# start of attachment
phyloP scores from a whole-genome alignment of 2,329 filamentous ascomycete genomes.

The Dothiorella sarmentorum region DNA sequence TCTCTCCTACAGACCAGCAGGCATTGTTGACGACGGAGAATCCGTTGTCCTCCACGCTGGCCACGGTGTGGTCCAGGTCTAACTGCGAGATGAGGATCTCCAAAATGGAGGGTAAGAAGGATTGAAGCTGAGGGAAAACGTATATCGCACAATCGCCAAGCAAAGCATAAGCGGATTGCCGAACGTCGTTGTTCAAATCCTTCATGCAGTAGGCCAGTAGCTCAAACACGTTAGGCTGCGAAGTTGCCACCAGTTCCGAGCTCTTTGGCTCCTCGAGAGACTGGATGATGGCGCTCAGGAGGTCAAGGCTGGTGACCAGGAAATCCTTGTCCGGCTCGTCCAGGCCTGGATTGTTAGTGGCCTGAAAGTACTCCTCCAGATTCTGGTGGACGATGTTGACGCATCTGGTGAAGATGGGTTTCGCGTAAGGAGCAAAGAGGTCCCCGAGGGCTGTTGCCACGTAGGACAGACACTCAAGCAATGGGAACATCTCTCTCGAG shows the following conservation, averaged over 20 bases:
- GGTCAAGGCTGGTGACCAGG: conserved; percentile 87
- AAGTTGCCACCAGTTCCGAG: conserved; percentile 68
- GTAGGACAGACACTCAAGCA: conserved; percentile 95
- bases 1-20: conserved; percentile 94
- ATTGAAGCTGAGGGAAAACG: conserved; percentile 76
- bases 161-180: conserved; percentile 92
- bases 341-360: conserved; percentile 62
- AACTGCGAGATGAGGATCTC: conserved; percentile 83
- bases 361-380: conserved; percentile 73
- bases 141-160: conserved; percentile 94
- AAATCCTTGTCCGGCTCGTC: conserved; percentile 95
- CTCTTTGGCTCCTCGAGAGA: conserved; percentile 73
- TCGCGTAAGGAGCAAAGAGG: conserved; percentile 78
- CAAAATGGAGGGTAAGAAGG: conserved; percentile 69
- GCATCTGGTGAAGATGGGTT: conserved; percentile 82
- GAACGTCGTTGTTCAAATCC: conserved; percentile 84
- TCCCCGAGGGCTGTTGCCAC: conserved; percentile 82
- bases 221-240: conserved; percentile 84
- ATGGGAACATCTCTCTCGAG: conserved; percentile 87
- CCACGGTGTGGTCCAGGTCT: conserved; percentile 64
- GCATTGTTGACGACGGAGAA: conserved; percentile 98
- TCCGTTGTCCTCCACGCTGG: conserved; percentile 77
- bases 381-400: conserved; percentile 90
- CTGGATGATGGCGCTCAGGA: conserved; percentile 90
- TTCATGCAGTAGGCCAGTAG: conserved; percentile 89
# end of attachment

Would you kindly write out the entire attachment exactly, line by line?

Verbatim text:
phyloP scores from a whole-genome alignment of 2,329 filamentous ascomycete genomes.

The Dothiorella sarmentorum region DNA sequence TCTCTCCTACAGACCAGCAGGCATTGTTGACGACGGAGAATCCGTTGTCCTCCACGCTGGCCACGGTGTGGTCCAGGTCTAACTGCGAGATGAGGATCTCCAAAATGGAGGGTAAGAAGGATTGAAGCTGAGGGAAAACGTATATCGCACAATCGCCAAGCAAAGCATAAGCGGATTGCCGAACGTCGTTGTTCAAATCCTTCATGCAGTAGGCCAGTAGCTCAAACACGTTAGGCTGCGAAGTTGCCACCAGTTCCGAGCTCTTTGGCTCCTCGAGAGACTGGATGATGGCGCTCAGGAGGTCAAGGCTGGTGACCAGGAAATCCTTGTCCGGCTCGTCCAGGCCTGGATTGTTAGTGGCCTGAAAGTACTCCTCCAGATTCTGGTGGACGATGTTGACGCATCTGGTGAAGATGGGTTTCGCGTAAGGAGCAAAGAGGTCCCCGAGGGCTGTTGCCACGTAGGACAGACACTCAAGCAATGGGAACATCTCTCTCGAG shows the following conservation, averaged over 20 bases:
- GGTCAAGGCTGGTGACCAGG: conserved; percentile 87
- AAGTTGCCACCAGTTCCGAG: conserved; percentile 68
- GTAGGACAGACACTCAAGCA: conserved; percentile 95
- bases 1-20: conserved; percentile 94
- ATTGAAGCTGAGGGAAAACG: conserved; percentile 76
- bases 161-180: conserved; percentile 92
- bases 341-360: conserved; percentile 62
- AACTGCGAGATGAGGATCTC: conserved; percentile 83
- bases 361-380: conserved; percentile 73
- bases 141-160: conserved; percentile 94
- AAATCCTTGTCCGGCTCGTC: conserved; percentile 95
- CTCTTTGGCTCCTCGAGAGA: conserved; percentile 73
- TCGCGTAAGGAGCAAAGAGG: conserved; percentile 78
- CAAAATGGAGGGTAAGAAGG: conserved; percentile 69
- GCATCTGGTGAAGATGGGTT: conserved; percentile 82
- GAACGTCGTTGTTCAAATCC: conserved; percentile 84
- TCCCCGAGGGCTGTTGCCAC: conserved; percentile 82
- bases 221-240: conserved; percentile 84
- ATGGGAACATCTCTCTCGAG: conserved; percentile 87
- CCACGGTGTGGTCCAGGTCT: conserved; percentile 64
- GCATTGTTGACGACGGAGAA: conserved; percentile 98
- TCCGTTGTCCTCCACGCTGG: conserved; percentile 77
- bases 381-400: conserved; percentile 90
- CTGGATGATGGCGCTCAGGA: conserved; percentile 90
- TTCATGCAGTAGGCCAGTAG: conserved; percentile 89